John’s College built on ancient burial ground
There always was something sinister about that place
One of the biggest medieval hospital burial grounds in Britain has been found under a Cambridge college – containing the remains of 1,300 people.
Archaeologists unearthed more than 400 graves under the Old Divinity School at St John’s College and found perfectly preserved skeletons from the 13th-15th Centuries.
They also found “disarticulated” and “fragmentary remains” of what could be as many as 1,000 more individuals.
Historians knew of the existence and location of the cemetery but the extent of the burial ground was not known until now.
The graves are of those treated at the medieval Hospital of St John the Evangelist which stood opposite the graveyard until 1511 and where the college takes its name from.
The archaeologists say the number of remains found was far more than expected and they shed significant new light on life and death in medieval Cambridge.
They show a roughly equal gender balance and most of the individuals died between the ages of around 25 and 45.
There are no children and an absence of young women.
They believe this is because the hospital ruled that from 1250 its concern would be “poor scholars and other wretched persons” and specifically excluded pregnant women.
Photographs of the dig, which took place between 2010 and 2012 as part of the Victorian Building’s refurbishment, have only just been released.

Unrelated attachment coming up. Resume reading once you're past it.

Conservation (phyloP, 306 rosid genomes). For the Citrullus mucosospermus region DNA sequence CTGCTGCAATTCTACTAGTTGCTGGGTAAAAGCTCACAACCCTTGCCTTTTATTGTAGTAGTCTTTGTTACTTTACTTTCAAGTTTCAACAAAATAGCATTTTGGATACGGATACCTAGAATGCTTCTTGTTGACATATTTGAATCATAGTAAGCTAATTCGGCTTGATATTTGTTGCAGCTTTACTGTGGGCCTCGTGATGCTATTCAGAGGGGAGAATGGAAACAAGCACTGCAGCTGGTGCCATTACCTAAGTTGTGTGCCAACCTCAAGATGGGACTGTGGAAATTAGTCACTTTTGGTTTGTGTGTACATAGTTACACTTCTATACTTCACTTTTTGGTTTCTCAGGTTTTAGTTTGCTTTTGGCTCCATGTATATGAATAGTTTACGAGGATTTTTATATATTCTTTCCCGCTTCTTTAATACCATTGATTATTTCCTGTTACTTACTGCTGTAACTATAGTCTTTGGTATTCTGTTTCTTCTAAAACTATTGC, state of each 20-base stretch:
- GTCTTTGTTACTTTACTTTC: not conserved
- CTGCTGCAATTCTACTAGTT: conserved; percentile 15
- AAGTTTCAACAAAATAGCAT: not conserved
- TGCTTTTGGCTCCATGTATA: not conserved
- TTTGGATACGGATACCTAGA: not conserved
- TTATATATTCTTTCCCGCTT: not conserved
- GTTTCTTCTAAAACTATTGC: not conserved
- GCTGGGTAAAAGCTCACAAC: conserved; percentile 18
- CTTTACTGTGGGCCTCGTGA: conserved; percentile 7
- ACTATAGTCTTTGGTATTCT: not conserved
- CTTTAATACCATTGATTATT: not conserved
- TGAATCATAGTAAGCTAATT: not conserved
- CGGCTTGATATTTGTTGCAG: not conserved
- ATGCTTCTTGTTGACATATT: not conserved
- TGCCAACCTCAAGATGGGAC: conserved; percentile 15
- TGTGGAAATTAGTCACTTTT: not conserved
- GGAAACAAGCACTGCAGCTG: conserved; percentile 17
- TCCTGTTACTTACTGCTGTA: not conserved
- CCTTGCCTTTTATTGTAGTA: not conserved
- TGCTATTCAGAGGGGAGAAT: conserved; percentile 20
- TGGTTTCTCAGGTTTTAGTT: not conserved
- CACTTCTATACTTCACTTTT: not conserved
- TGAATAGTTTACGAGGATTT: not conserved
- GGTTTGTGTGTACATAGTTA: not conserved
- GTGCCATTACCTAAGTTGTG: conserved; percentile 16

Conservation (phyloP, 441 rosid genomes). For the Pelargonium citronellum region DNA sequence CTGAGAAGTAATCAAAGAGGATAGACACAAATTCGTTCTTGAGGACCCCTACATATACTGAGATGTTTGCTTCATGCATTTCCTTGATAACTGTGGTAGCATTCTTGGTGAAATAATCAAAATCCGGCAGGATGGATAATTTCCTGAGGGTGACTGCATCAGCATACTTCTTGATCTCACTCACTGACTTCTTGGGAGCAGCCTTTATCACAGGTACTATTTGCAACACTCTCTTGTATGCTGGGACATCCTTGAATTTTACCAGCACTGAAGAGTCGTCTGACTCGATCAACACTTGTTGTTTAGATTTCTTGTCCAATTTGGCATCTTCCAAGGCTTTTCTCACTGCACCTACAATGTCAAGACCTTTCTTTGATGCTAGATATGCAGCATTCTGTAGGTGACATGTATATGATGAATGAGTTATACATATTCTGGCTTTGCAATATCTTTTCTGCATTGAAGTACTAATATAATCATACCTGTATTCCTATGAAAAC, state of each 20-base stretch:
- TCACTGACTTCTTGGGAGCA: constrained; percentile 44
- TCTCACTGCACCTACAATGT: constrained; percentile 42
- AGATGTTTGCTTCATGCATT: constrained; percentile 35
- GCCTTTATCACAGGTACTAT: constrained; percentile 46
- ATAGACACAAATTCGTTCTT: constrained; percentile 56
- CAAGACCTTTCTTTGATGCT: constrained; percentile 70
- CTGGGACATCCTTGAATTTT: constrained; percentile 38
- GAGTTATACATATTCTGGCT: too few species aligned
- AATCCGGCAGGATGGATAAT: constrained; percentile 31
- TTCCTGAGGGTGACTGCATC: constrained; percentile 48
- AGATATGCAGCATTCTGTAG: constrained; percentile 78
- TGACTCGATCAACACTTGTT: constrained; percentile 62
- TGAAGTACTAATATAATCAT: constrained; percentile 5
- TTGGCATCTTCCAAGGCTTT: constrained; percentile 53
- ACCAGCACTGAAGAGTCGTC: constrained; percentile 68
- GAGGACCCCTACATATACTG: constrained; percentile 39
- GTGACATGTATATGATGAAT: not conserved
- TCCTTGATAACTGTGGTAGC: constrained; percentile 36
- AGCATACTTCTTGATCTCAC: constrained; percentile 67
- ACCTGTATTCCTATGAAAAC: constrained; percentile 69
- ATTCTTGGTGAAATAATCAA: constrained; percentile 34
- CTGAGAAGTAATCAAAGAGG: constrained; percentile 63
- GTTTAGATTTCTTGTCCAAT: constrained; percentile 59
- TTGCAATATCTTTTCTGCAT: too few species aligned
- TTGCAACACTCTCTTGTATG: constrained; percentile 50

Craig Cessford, of the Cambridge University Department of Archaeology and Anthropology, said: “This was a very interesting site, it’s very different to what we usually do.
“This is certainly the biggest medieval burial site in Cambridgeshire and one of the largest excavations in Britain.
“Unfortunately a lot of the graves had been disturbed in the 1870s when the new building was put up.
“The bones are so old that there is almost no trace on them what the person died of.
“It is likely most of them died of the things we die of today such as infectious diseases.
“We knew that old university scholars were mostly buried there so we were surprised to see there was a gender balance.
“It was surprising that there were no infants at all.”
The site of the Old Divinity School, built between 1877 and 1879, was formerly the burial ground of the hospital.
It was established around 1195 by residents of Cambridge to care for the poor and sick in the community.
Despite local rumours linking the hospital cemetery to the Black Death, no evidence of this disease was found on any of the remains and no large group burials were found.
Indeed, the bodies did not exhibit many serious illnesses and conditions that would have required medical attention.
The new report suggests that “this could reflect that the main role of the Hospital was spiritual and physical care of the poor and infirm rather than medical treatment of the sick and injured”.
The bodies remain at the Cambridge Archaeology Unit for further testing. They had to be removed when the college building was extended into the ground.